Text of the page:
Exact ISA that has surged in popularity – with savings now at an all-time high | Personal Finance | Finance

The number of Junior ISA accounts is surging as parents look for ways to secure the financial future of their children.

At the same time the amount of money in these tax free accounts is running at an all-time high, according to a new analysis.

The Junior ISA (JISA) allows youngsters to access the cash or investment once they reach 18, which could prove vital to help fund their university education, a gap year or, perhaps, buy a car.

Alternatively, it could provide a safety net to protect them against future financial shocks as they enter the world of work.

Analysis by peer-to-peer real estate investment platform, easyMoney looked at ISA savings data between the financial years of 2011/12 through to 2021/22 – the latest available data.
It looked at how the number of Junior ISAs, formerly known as Child Trust Funds (CTFs), and the amount of money being saved within them, has changed over time.

CTFs were scrapped in 2011 as a result of the austerity measures which followed the global financial crisis. Instead parents were offered Junior ISAs as a way to save money for their children’s future.

The Junior ISA offers tax-free savings for children under the age of 18, with the 2024-25 annual allowance coming to £9,000.
A Junior ISA can take the form of a cash ISA or a stocks and shares ISA, and must be opened by a parent or legal guardian.
Once in the ISA, the money belongs entirely to the child who can take personal control of the account from the age of 16, but cannot withdraw any funds until they turn 18.
Provisional data for 2021/22 shows there were 1,212 Junior ISA subscriptions in the UK. This was up by 26.9 percent on the year before in a rise which coincided with the moment that the Bank of England started to raise interest rates.
The increase was largely driven by stocks and shares ISA subscriptions which increased by 65.5 percent on the year, while the amount held in cash ISAs increased by just 10.3 percent.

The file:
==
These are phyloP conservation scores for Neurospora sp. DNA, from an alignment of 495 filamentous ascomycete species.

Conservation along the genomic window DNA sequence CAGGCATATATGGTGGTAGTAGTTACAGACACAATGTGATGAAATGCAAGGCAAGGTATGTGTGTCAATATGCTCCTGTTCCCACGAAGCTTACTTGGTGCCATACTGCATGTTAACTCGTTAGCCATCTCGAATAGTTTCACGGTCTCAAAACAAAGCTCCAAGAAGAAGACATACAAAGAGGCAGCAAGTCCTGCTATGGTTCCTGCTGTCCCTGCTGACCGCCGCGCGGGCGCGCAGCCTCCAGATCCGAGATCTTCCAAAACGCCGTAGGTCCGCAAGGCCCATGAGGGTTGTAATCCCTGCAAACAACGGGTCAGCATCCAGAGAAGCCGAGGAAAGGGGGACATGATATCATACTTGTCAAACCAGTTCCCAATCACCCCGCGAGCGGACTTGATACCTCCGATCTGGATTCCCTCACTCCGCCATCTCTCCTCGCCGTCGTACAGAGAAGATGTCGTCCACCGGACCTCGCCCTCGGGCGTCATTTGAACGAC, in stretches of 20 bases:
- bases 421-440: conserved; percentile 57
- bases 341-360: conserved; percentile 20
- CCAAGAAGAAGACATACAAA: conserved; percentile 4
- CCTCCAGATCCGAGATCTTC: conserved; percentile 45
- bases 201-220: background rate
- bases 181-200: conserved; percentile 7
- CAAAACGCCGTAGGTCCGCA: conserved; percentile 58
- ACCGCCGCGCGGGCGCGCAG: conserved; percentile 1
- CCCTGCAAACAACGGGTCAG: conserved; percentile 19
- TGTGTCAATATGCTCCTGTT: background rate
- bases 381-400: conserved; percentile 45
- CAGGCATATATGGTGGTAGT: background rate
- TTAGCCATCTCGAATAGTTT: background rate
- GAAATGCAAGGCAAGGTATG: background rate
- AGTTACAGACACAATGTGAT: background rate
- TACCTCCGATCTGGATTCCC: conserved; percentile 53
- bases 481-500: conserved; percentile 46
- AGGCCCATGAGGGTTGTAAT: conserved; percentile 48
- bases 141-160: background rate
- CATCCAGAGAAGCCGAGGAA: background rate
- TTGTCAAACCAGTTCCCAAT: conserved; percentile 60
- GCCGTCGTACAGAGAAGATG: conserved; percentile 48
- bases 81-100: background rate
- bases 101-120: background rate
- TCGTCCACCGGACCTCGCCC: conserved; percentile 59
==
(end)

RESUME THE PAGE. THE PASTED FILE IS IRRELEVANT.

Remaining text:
The latest subscription figures also mark a massive ten-year increase of 1,607 percent since the Junior ISA was first introduced in 2011/12.

The analysis by easyMoney shows that the amount of money being put into Junior ISAs has increased significantly to £1.5 billion – up 20.3 percent on the year before.

The chief executive of easyMoney, Jason Ferrando, said: „When we feel uncertain about the strength and security of our personal financial situation, it’s common to look towards the future and think, how can I make use of the money I have today to ensure I am comfortable in the future.

„The same applies to our children – we are keen to do what we can to make sure they have some savings to use or build on once they enter adulthood.

„Add this to the fact that interest rates have been rising and it’s clear to see why more and more parents have been putting money into Junior ISAs.

„However, in the modern world, children don’t only need financial assistance from parents when they’re young, with many parents choosing or needing to continue supporting their clan well into adulthood, especially when it comes to things like purchasing a home.

„So if your kids are already over 18 and therefore ineligible for a Junior ISA, there are other ISA avenues that you can explore.

Innovative Finance ISAs are a great option because they offer strong rates of return and sidestep the traditional financial institutes that are so vulnerable to the economic shocks and uncertainty that have become commonplace in our modern world.”

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